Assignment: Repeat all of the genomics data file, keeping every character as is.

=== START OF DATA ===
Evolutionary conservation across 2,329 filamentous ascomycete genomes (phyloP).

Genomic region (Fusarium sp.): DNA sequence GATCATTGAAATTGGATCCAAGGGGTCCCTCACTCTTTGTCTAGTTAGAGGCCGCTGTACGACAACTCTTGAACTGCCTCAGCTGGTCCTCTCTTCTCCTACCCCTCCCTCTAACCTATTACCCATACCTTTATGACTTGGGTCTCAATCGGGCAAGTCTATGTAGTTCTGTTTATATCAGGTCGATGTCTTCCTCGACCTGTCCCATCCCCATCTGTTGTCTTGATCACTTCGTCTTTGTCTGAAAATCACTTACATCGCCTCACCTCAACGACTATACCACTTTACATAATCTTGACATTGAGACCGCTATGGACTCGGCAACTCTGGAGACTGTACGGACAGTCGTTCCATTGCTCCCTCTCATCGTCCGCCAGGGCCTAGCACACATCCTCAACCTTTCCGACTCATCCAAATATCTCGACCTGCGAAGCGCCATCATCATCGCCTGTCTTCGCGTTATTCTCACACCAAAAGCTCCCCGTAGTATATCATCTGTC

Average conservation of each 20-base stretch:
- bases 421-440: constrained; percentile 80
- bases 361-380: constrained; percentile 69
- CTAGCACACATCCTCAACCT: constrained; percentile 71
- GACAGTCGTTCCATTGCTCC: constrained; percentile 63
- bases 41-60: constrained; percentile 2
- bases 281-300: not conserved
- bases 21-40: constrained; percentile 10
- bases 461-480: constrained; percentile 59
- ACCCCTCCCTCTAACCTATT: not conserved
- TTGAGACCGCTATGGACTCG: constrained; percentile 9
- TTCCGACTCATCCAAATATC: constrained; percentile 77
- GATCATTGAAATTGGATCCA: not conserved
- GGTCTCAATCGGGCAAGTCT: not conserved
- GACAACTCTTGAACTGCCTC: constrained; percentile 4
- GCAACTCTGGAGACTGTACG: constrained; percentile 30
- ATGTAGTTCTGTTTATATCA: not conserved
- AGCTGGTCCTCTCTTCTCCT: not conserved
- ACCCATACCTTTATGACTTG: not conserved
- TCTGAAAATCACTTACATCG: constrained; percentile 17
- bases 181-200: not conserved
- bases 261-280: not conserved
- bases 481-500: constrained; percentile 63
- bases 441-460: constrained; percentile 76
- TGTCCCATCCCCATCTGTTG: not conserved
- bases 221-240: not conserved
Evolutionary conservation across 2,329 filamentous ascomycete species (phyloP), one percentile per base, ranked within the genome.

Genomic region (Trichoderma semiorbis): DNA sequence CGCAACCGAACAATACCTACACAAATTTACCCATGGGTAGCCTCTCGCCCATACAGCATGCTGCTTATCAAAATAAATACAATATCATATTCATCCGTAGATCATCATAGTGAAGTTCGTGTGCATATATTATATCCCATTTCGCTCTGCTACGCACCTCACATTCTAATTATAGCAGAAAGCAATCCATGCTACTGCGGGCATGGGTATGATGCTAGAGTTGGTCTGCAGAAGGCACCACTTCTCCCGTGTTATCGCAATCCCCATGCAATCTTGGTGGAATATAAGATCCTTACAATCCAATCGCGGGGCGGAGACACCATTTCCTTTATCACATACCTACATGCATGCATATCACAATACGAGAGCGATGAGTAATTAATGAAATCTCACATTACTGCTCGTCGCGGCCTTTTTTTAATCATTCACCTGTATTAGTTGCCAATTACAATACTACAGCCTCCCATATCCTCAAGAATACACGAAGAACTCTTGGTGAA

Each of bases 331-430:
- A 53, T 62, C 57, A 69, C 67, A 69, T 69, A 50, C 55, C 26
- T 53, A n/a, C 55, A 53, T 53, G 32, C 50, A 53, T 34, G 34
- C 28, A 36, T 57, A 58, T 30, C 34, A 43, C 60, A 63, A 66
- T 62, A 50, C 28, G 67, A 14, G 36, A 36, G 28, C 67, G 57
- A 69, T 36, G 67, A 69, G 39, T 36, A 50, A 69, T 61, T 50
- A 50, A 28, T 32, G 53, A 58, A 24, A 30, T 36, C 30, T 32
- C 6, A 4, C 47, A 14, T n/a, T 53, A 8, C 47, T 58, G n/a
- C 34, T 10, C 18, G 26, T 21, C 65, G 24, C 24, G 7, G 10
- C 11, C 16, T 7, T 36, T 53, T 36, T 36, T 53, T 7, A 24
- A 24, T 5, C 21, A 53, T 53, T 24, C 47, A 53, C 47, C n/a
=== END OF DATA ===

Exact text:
Evolutionary conservation across 2,329 filamentous ascomycete genomes (phyloP).

Genomic region (Fusarium sp.): DNA sequence GATCATTGAAATTGGATCCAAGGGGTCCCTCACTCTTTGTCTAGTTAGAGGCCGCTGTACGACAACTCTTGAACTGCCTCAGCTGGTCCTCTCTTCTCCTACCCCTCCCTCTAACCTATTACCCATACCTTTATGACTTGGGTCTCAATCGGGCAAGTCTATGTAGTTCTGTTTATATCAGGTCGATGTCTTCCTCGACCTGTCCCATCCCCATCTGTTGTCTTGATCACTTCGTCTTTGTCTGAAAATCACTTACATCGCCTCACCTCAACGACTATACCACTTTACATAATCTTGACATTGAGACCGCTATGGACTCGGCAACTCTGGAGACTGTACGGACAGTCGTTCCATTGCTCCCTCTCATCGTCCGCCAGGGCCTAGCACACATCCTCAACCTTTCCGACTCATCCAAATATCTCGACCTGCGAAGCGCCATCATCATCGCCTGTCTTCGCGTTATTCTCACACCAAAAGCTCCCCGTAGTATATCATCTGTC

Average conservation of each 20-base stretch:
- bases 421-440: constrained; percentile 80
- bases 361-380: constrained; percentile 69
- CTAGCACACATCCTCAACCT: constrained; percentile 71
- GACAGTCGTTCCATTGCTCC: constrained; percentile 63
- bases 41-60: constrained; percentile 2
- bases 281-300: not conserved
- bases 21-40: constrained; percentile 10
- bases 461-480: constrained; percentile 59
- ACCCCTCCCTCTAACCTATT: not conserved
- TTGAGACCGCTATGGACTCG: constrained; percentile 9
- TTCCGACTCATCCAAATATC: constrained; percentile 77
- GATCATTGAAATTGGATCCA: not conserved
- GGTCTCAATCGGGCAAGTCT: not conserved
- GACAACTCTTGAACTGCCTC: constrained; percentile 4
- GCAACTCTGGAGACTGTACG: constrained; percentile 30
- ATGTAGTTCTGTTTATATCA: not conserved
- AGCTGGTCCTCTCTTCTCCT: not conserved
- ACCCATACCTTTATGACTTG: not conserved
- TCTGAAAATCACTTACATCG: constrained; percentile 17
- bases 181-200: not conserved
- bases 261-280: not conserved
- bases 481-500: constrained; percentile 63
- bases 441-460: constrained; percentile 76
- TGTCCCATCCCCATCTGTTG: not conserved
- bases 221-240: not conserved
Evolutionary conservation across 2,329 filamentous ascomycete species (phyloP), one percentile per base, ranked within the genome.

Genomic region (Trichoderma semiorbis): DNA sequence CGCAACCGAACAATACCTACACAAATTTACCCATGGGTAGCCTCTCGCCCATACAGCATGCTGCTTATCAAAATAAATACAATATCATATTCATCCGTAGATCATCATAGTGAAGTTCGTGTGCATATATTATATCCCATTTCGCTCTGCTACGCACCTCACATTCTAATTATAGCAGAAAGCAATCCATGCTACTGCGGGCATGGGTATGATGCTAGAGTTGGTCTGCAGAAGGCACCACTTCTCCCGTGTTATCGCAATCCCCATGCAATCTTGGTGGAATATAAGATCCTTACAATCCAATCGCGGGGCGGAGACACCATTTCCTTTATCACATACCTACATGCATGCATATCACAATACGAGAGCGATGAGTAATTAATGAAATCTCACATTACTGCTCGTCGCGGCCTTTTTTTAATCATTCACCTGTATTAGTTGCCAATTACAATACTACAGCCTCCCATATCCTCAAGAATACACGAAGAACTCTTGGTGAA

Each of bases 331-430:
- A 53, T 62, C 57, A 69, C 67, A 69, T 69, A 50, C 55, C 26
- T 53, A n/a, C 55, A 53, T 53, G 32, C 50, A 53, T 34, G 34
- C 28, A 36, T 57, A 58, T 30, C 34, A 43, C 60, A 63, A 66
- T 62, A 50, C 28, G 67, A 14, G 36, A 36, G 28, C 67, G 57
- A 69, T 36, G 67, A 69, G 39, T 36, A 50, A 69, T 61, T 50
- A 50, A 28, T 32, G 53, A 58, A 24, A 30, T 36, C 30, T 32
- C 6, A 4, C 47, A 14, T n/a, T 53, A 8, C 47, T 58, G n/a
- C 34, T 10, C 18, G 26, T 21, C 65, G 24, C 24, G 7, G 10
- C 11, C 16, T 7, T 36, T 53, T 36, T 36, T 53, T 7, A 24
- A 24, T 5, C 21, A 53, T 53, T 24, C 47, A 53, C 47, C n/a